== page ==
Lance R. Pomerantz
Attorney at Law

Land     Title     Law

“Constructive Notice”  The  Newsletter

Excerpted from the Nov. 6, 2014 mailing of "Constructive Notice":

Easements Hidden in Permits

The California Court of Appeal decision in Bowman v. California Coastal Commission, 2d Civil No. B243015 (Cal. App., 2nd App. Dist., Div. 6, October 23, 2014) has been getting its fair share of attention for its takings analysis (Nollan/Dolan) as well as its procedural jurisprudence (collateral estoppel). It should also bend the antennae of land title lawyers and title insurers.

The underlying facts in Bowman concerned a shoreline access easement condition in a coastal development permit granted by the California Coastal Commission. The CCC had determined (and continued to argue in the Court of Appeal) that “a party who fails to challenge the validity of a permit condition and accepts the benefit of the permit has acquiesced in the permit and is bound by its conditions.” The Court agreed this was the law, but held it did not control in this instance. Since the proposed improvements weren’t commenced pursuant to the CCC permit and the permit lapsed, the owner hadn’t acquiesced in the easement condition.

Of course, this result begs the questions: had work been commenced under the permit, would the easement condition have been deemed accepted? Would a public access easement have been imposed upon a one-mile-long stretch of otherwise private shoreline without notice in the public land records?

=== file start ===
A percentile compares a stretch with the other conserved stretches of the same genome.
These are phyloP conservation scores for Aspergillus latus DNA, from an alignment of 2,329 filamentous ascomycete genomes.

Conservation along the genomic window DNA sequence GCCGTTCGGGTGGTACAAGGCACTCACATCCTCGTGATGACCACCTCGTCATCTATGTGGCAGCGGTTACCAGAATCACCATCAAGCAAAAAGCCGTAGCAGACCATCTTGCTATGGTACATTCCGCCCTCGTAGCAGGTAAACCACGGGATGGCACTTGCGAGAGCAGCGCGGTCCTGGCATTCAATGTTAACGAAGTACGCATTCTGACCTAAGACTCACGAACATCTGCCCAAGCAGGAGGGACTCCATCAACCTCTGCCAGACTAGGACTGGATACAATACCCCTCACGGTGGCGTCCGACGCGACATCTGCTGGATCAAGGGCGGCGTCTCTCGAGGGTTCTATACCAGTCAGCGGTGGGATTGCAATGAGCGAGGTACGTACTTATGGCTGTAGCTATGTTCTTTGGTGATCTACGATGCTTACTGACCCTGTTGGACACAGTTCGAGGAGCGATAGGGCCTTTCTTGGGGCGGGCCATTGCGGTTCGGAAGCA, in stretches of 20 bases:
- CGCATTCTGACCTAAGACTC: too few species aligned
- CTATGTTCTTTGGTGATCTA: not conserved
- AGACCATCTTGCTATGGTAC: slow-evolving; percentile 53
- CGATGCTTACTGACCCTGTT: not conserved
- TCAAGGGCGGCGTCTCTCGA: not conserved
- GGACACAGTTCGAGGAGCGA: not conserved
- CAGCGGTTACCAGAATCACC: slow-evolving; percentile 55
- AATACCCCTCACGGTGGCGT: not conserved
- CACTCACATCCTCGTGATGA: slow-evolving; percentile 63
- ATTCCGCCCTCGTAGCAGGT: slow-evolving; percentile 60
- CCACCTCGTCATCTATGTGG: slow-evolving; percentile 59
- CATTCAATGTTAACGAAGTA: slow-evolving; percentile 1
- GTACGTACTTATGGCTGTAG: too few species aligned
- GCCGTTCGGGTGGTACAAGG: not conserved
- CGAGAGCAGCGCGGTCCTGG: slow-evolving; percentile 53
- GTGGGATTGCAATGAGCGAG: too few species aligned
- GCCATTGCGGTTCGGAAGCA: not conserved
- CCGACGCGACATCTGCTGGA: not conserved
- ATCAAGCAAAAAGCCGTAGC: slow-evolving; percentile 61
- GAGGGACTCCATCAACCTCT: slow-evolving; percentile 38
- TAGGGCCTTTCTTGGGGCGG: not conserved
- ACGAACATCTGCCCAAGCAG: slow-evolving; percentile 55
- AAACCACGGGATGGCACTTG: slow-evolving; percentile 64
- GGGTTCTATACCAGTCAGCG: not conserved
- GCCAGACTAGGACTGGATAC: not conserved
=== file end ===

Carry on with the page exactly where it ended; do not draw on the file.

The defense and indemnity risks associated with such individualized regulatory “easements” are considerable. Nor is this a one-time occurrence. The creation of “easements” by administrative action is not limited to California or to easements in favor of the public. A year ago, the Alaska Supreme Court invalidated access permits to a state recreation area that allowed the only reasonable overland access to certain remote private properties. That Court determined the permits created “easements” which were invalid disposals of public parkland. SOP, Inc. v. State Dept. of Natural Resources, 310 P.3d 962 (Sup. Ct. Alaska, 2013).